Actually, the story was about how she tried and failed to renew the sticker on her car. She showed up at the El Paso County Motor Vehicle Department and joined a half-dozen or so people standing dumbly, in front of a locked door.
You see, it was a Friday, and this group was among the hundreds, if not thousands, of residents who had not read a newspaper story or seen a TV broadcast informing them that, because of budget shortfalls, our elected county leaders had decided to close the motor-vehicle office (as well as curb other constituent services) every Friday through December, and then the entire week between Christmas and New Year's Day.
Nor had these poor schmoes thought to look up on the county's motor-vehicle Web site to check and make sure the office would be open. Why should they? The office is supposed to be open during regular business hours.
The next week, on a day the motor-vehicle office was actually open, my friend returned. She spent three full hours inside. Eventually, she gave up, so she could make it to an important appointment. When she departed, at least a dozen more numbers were still before hers.
Now my friend is driving around Colorado Springs, illegally. She is almost hoping an officer pulls her over, so she can tell him or her exactly about her efforts to register her vehicle.
I relate this anecdote because it is easier to grasp than a PowerPoint presentation on the complexities of the so-called Taxpayer's Bill of Rights and what Colorado's 1992 tax-and-spend limitation law has really accomplished: more headaches and fewer essential services for taxpayers.
Ditto for the people's vote to eliminate the city's half-cent sales tax during the mid-1990s anyone remember that? Indeed, our aversion to taxes has caught up with us, and caught up fierce.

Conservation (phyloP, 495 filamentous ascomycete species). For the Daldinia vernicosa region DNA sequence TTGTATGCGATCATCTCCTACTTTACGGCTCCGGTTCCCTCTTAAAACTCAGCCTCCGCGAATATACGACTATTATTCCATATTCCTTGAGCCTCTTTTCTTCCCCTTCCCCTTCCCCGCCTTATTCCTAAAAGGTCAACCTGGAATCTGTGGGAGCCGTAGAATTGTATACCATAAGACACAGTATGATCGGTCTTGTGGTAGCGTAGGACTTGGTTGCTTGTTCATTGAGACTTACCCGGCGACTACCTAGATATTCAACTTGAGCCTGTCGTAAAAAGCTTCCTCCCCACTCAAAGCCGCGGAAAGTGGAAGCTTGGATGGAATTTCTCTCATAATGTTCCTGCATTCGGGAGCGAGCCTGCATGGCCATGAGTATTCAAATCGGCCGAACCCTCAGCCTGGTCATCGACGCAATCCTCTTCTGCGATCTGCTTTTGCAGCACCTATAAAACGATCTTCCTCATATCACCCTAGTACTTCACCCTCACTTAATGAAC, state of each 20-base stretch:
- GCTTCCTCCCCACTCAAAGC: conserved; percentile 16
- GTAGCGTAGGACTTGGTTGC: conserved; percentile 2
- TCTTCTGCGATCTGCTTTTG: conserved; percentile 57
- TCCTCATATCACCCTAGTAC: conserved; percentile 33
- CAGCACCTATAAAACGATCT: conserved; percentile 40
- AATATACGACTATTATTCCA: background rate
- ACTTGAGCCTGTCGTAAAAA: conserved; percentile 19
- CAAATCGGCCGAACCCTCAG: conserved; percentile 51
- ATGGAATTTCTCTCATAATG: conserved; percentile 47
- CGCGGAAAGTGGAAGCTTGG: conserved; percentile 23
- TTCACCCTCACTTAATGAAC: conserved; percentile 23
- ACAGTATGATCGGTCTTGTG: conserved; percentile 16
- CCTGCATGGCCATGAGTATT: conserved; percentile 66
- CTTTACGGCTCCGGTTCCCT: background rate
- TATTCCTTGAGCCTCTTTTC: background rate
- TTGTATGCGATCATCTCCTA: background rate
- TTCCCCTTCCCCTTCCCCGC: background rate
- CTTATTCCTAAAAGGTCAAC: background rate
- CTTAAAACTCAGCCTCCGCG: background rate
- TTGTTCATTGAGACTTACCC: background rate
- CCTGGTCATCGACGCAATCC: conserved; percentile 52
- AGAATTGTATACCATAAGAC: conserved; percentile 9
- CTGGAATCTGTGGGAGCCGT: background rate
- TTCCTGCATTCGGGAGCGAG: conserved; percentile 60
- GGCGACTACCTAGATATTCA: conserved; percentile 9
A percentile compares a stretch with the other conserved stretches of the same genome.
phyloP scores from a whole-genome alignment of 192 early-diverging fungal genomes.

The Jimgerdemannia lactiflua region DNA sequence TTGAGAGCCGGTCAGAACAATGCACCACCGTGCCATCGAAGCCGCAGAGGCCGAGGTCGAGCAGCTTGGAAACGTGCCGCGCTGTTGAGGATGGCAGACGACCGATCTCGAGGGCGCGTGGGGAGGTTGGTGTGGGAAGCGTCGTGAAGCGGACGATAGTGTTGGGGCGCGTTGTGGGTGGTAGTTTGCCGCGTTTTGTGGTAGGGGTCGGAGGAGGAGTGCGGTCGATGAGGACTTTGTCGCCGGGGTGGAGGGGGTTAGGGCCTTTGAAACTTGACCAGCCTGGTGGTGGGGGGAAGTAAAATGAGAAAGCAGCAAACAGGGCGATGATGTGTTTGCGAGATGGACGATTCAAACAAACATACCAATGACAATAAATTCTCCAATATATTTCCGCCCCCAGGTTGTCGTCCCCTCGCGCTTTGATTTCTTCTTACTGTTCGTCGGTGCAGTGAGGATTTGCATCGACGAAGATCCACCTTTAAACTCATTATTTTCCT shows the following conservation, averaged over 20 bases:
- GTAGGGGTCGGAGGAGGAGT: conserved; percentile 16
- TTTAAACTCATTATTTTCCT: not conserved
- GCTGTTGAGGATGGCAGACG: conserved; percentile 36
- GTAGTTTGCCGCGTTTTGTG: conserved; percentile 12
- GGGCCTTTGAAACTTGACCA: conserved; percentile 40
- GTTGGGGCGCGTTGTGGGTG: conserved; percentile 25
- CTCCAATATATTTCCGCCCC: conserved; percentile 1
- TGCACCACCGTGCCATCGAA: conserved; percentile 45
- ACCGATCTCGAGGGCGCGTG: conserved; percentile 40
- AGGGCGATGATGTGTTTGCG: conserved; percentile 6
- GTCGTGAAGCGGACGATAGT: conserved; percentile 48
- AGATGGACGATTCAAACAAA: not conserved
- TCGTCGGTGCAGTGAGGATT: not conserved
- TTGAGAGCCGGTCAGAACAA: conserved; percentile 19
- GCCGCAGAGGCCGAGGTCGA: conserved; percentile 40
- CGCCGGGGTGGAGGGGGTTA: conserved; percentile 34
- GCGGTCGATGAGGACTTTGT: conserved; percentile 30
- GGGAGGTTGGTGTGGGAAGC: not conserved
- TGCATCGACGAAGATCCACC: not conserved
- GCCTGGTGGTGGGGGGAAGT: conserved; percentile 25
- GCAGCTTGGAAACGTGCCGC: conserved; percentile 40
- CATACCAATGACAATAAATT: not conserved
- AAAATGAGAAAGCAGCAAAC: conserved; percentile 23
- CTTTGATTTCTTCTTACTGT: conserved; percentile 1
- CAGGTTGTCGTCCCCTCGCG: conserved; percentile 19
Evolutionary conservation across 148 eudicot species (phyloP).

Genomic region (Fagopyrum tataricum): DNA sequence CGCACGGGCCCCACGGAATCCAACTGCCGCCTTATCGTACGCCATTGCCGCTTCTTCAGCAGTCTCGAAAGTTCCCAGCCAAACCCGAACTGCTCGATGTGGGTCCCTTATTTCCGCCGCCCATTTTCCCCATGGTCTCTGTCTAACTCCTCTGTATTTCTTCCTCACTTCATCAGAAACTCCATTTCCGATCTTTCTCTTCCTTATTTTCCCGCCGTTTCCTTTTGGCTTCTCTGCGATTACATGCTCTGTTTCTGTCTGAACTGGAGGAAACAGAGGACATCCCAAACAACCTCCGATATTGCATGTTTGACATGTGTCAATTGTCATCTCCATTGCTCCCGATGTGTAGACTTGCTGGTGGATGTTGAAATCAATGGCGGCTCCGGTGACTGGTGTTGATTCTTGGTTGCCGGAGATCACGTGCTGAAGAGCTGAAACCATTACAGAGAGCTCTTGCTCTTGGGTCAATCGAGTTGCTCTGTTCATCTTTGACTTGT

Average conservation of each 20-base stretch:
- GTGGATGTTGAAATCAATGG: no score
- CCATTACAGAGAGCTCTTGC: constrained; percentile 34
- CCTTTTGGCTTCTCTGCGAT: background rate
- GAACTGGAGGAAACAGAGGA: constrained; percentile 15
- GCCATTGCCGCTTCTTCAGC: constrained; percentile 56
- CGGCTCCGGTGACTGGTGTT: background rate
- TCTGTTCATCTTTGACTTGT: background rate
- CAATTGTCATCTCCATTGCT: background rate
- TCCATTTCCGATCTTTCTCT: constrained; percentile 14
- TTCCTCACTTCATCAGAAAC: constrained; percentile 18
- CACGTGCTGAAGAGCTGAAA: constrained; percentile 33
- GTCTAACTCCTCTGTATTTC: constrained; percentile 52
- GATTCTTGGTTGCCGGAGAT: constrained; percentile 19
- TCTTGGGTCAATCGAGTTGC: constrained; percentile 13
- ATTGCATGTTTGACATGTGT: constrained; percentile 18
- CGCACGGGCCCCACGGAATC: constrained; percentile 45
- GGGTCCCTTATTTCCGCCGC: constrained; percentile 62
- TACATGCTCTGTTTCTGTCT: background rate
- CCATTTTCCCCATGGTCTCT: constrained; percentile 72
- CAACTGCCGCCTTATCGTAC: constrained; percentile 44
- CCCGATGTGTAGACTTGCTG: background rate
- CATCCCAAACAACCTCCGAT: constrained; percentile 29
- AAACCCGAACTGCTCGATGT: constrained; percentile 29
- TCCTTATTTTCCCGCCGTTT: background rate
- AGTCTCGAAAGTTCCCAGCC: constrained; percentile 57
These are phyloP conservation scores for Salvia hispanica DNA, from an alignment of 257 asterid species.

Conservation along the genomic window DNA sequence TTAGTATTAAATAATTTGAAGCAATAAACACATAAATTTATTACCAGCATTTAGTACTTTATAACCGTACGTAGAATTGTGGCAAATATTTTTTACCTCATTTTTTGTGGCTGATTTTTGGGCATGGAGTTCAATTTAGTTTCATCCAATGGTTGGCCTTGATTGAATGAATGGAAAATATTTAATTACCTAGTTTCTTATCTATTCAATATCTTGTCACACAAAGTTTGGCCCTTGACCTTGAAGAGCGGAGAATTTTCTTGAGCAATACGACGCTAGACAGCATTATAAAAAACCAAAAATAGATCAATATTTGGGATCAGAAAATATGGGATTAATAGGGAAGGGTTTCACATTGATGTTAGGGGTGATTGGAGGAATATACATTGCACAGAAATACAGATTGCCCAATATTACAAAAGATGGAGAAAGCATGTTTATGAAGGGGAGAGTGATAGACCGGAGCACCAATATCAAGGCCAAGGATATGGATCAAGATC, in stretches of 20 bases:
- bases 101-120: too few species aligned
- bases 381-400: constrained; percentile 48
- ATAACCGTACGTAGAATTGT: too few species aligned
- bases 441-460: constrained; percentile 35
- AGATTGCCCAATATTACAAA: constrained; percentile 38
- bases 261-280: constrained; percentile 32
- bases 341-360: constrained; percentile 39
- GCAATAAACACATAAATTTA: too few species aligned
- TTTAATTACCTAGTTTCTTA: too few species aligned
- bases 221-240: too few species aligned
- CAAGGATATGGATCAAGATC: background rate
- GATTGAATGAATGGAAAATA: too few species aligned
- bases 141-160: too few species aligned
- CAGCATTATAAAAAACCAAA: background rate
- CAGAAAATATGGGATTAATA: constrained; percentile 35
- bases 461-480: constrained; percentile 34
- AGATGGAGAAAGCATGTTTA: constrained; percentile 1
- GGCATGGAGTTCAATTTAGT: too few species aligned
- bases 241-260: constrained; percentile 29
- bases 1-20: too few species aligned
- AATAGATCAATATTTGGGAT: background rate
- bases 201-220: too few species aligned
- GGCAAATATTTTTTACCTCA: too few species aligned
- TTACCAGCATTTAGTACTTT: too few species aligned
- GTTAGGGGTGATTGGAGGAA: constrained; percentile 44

A few weeks back, my esteemed colleague, Ralph Routon, talked in these pages about the challenges the city and county governments are facing with what has become the annual slashing of the budgets. He captured City Councilman Randy Purvis in a particularly sagacious moment.
"We are a train wreck, and we are about a nano-second from hitting the wall, to put it frankly," Purvis said. "We have revenue sources that are inadequate and expenses that are inadequate."
Forget about that so-called government belt-tightening. It's been done so much that the circulation is being cut off.
To use yet another clich, in 2008 those government Band-Aids of the past seem so very quaint. Remember a couple years ago, when the city decided not to clean bathrooms in the parks very often? Or not mow the park grass as much? Remember that ridiculous experiment, when the city decided to get citizens to plant and tend all its flower beds only to realize that there are, perhaps, just one or two green thumbs among us?
The tourniquets aren't even holding it in anymore. Now offices are being closed, and government employee furloughs were handed out for the holidays.
Well, this year I have a challenge one that I hope catches on among the masses for our elected officials and bureaucrats.
Let's not just talk about eliminating duplicated services the sheriff's office and police department, dual parks and planning, and dual public-relations departments come to mind. (Especially the city and county public-relations departments no offense, but are they really necessary?)
Should we become the combined city and county of Colorado Springs? Let's put it on the table. Do we need to raise taxes? Let's put it on the table.
And here's an equally radical proposal: Let's support our elected officials while they make some pretty drastic decisions. And if we don't trust them, let's throw out the scoundrels and replace them with leaders whom we do trust.
Or, we could try another tack: Let's just close up shop completely and give ourselves the gift of freedom, where we'll drive around illegally, with long-ago expired license tags. We won't have to worry about getting pulled over 'cause there won't be any cops, either.